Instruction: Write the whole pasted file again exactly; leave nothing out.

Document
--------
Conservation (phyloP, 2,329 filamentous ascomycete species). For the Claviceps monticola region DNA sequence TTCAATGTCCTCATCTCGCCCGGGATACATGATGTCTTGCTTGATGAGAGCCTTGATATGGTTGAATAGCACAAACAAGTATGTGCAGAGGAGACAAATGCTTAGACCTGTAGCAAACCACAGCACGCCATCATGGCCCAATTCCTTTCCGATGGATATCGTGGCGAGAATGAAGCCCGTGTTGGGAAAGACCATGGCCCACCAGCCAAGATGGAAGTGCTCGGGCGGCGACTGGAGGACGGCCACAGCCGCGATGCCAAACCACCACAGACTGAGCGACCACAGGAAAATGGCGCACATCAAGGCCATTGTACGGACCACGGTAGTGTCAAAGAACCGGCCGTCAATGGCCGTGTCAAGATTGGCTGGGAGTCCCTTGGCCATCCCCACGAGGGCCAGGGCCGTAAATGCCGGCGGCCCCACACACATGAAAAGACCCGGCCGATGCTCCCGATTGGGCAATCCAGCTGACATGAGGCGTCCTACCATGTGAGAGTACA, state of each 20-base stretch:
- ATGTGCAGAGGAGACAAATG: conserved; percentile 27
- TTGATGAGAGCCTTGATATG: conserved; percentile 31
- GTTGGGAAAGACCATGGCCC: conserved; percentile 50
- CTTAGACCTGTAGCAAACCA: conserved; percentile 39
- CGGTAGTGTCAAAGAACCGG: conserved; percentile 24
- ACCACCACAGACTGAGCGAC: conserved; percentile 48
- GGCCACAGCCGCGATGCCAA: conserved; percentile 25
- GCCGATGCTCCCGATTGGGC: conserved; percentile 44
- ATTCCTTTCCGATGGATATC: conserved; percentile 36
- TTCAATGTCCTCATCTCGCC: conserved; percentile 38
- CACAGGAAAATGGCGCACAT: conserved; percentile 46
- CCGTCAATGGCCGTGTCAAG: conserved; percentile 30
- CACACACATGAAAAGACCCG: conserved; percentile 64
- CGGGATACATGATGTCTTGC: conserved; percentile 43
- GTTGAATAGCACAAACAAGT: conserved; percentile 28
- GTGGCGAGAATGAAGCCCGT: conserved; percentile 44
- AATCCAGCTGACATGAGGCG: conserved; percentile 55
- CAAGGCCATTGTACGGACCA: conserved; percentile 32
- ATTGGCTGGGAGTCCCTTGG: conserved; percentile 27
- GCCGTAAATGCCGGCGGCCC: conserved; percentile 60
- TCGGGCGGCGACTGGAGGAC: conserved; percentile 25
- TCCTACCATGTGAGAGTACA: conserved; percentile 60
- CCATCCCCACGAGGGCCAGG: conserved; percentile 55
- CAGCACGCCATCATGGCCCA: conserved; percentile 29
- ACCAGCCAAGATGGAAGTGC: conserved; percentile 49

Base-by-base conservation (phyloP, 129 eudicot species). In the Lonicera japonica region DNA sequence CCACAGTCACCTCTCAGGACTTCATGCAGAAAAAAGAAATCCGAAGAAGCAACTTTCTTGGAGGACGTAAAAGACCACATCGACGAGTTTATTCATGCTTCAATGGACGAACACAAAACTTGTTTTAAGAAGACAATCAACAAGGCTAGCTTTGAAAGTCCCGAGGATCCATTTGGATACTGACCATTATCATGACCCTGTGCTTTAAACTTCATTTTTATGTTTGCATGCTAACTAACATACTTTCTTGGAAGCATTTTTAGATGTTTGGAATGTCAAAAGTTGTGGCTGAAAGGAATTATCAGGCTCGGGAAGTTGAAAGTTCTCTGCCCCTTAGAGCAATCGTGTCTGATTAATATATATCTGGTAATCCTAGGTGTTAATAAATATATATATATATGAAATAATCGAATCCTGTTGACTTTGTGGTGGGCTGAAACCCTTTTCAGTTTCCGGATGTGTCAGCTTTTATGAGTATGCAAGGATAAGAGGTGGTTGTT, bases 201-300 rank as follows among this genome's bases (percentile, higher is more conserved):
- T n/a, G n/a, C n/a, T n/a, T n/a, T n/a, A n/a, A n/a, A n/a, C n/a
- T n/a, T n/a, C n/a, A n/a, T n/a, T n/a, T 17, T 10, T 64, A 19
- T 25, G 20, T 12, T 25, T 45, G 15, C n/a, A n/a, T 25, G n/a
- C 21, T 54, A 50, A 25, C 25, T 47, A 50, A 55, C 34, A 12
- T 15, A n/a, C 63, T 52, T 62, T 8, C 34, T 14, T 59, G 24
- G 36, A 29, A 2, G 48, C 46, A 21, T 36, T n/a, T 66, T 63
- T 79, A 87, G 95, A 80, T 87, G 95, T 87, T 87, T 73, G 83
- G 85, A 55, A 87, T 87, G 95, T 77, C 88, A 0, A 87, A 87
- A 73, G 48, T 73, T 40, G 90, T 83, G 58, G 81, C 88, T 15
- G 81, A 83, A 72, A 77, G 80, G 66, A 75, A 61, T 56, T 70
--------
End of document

Conservation (phyloP, 2,329 filamentous ascomycete species). For the Claviceps monticola region DNA sequence TTCAATGTCCTCATCTCGCCCGGGATACATGATGTCTTGCTTGATGAGAGCCTTGATATGGTTGAATAGCACAAACAAGTATGTGCAGAGGAGACAAATGCTTAGACCTGTAGCAAACCACAGCACGCCATCATGGCCCAATTCCTTTCCGATGGATATCGTGGCGAGAATGAAGCCCGTGTTGGGAAAGACCATGGCCCACCAGCCAAGATGGAAGTGCTCGGGCGGCGACTGGAGGACGGCCACAGCCGCGATGCCAAACCACCACAGACTGAGCGACCACAGGAAAATGGCGCACATCAAGGCCATTGTACGGACCACGGTAGTGTCAAAGAACCGGCCGTCAATGGCCGTGTCAAGATTGGCTGGGAGTCCCTTGGCCATCCCCACGAGGGCCAGGGCCGTAAATGCCGGCGGCCCCACACACATGAAAAGACCCGGCCGATGCTCCCGATTGGGCAATCCAGCTGACATGAGGCGTCCTACCATGTGAGAGTACA, state of each 20-base stretch:
- ATGTGCAGAGGAGACAAATG: conserved; percentile 27
- TTGATGAGAGCCTTGATATG: conserved; percentile 31
- GTTGGGAAAGACCATGGCCC: conserved; percentile 50
- CTTAGACCTGTAGCAAACCA: conserved; percentile 39
- CGGTAGTGTCAAAGAACCGG: conserved; percentile 24
- ACCACCACAGACTGAGCGAC: conserved; percentile 48
- GGCCACAGCCGCGATGCCAA: conserved; percentile 25
- GCCGATGCTCCCGATTGGGC: conserved; percentile 44
- ATTCCTTTCCGATGGATATC: conserved; percentile 36
- TTCAATGTCCTCATCTCGCC: conserved; percentile 38
- CACAGGAAAATGGCGCACAT: conserved; percentile 46
- CCGTCAATGGCCGTGTCAAG: conserved; percentile 30
- CACACACATGAAAAGACCCG: conserved; percentile 64
- CGGGATACATGATGTCTTGC: conserved; percentile 43
- GTTGAATAGCACAAACAAGT: conserved; percentile 28
- GTGGCGAGAATGAAGCCCGT: conserved; percentile 44
- AATCCAGCTGACATGAGGCG: conserved; percentile 55
- CAAGGCCATTGTACGGACCA: conserved; percentile 32
- ATTGGCTGGGAGTCCCTTGG: conserved; percentile 27
- GCCGTAAATGCCGGCGGCCC: conserved; percentile 60
- TCGGGCGGCGACTGGAGGAC: conserved; percentile 25
- TCCTACCATGTGAGAGTACA: conserved; percentile 60
- CCATCCCCACGAGGGCCAGG: conserved; percentile 55
- CAGCACGCCATCATGGCCCA: conserved; percentile 29
- ACCAGCCAAGATGGAAGTGC: conserved; percentile 49

Base-by-base conservation (phyloP, 129 eudicot species). In the Lonicera japonica region DNA sequence CCACAGTCACCTCTCAGGACTTCATGCAGAAAAAAGAAATCCGAAGAAGCAACTTTCTTGGAGGACGTAAAAGACCACATCGACGAGTTTATTCATGCTTCAATGGACGAACACAAAACTTGTTTTAAGAAGACAATCAACAAGGCTAGCTTTGAAAGTCCCGAGGATCCATTTGGATACTGACCATTATCATGACCCTGTGCTTTAAACTTCATTTTTATGTTTGCATGCTAACTAACATACTTTCTTGGAAGCATTTTTAGATGTTTGGAATGTCAAAAGTTGTGGCTGAAAGGAATTATCAGGCTCGGGAAGTTGAAAGTTCTCTGCCCCTTAGAGCAATCGTGTCTGATTAATATATATCTGGTAATCCTAGGTGTTAATAAATATATATATATATGAAATAATCGAATCCTGTTGACTTTGTGGTGGGCTGAAACCCTTTTCAGTTTCCGGATGTGTCAGCTTTTATGAGTATGCAAGGATAAGAGGTGGTTGTT, bases 201-300 rank as follows among this genome's bases (percentile, higher is more conserved):
- T n/a, G n/a, C n/a, T n/a, T n/a, T n/a, A n/a, A n/a, A n/a, C n/a
- T n/a, T n/a, C n/a, A n/a, T n/a, T n/a, T 17, T 10, T 64, A 19
- T 25, G 20, T 12, T 25, T 45, G 15, C n/a, A n/a, T 25, G n/a
- C 21, T 54, A 50, A 25, C 25, T 47, A 50, A 55, C 34, A 12
- T 15, A n/a, C 63, T 52, T 62, T 8, C 34, T 14, T 59, G 24
- G 36, A 29, A 2, G 48, C 46, A 21, T 36, T n/a, T 66, T 63
- T 79, A 87, G 95, A 80, T 87, G 95, T 87, T 87, T 73, G 83
- G 85, A 55, A 87, T 87, G 95, T 77, C 88, A 0, A 87, A 87
- A 73, G 48, T 73, T 40, G 90, T 83, G 58, G 81, C 88, T 15
- G 81, A 83, A 72, A 77, G 80, G 66, A 75, A 61, T 56, T 70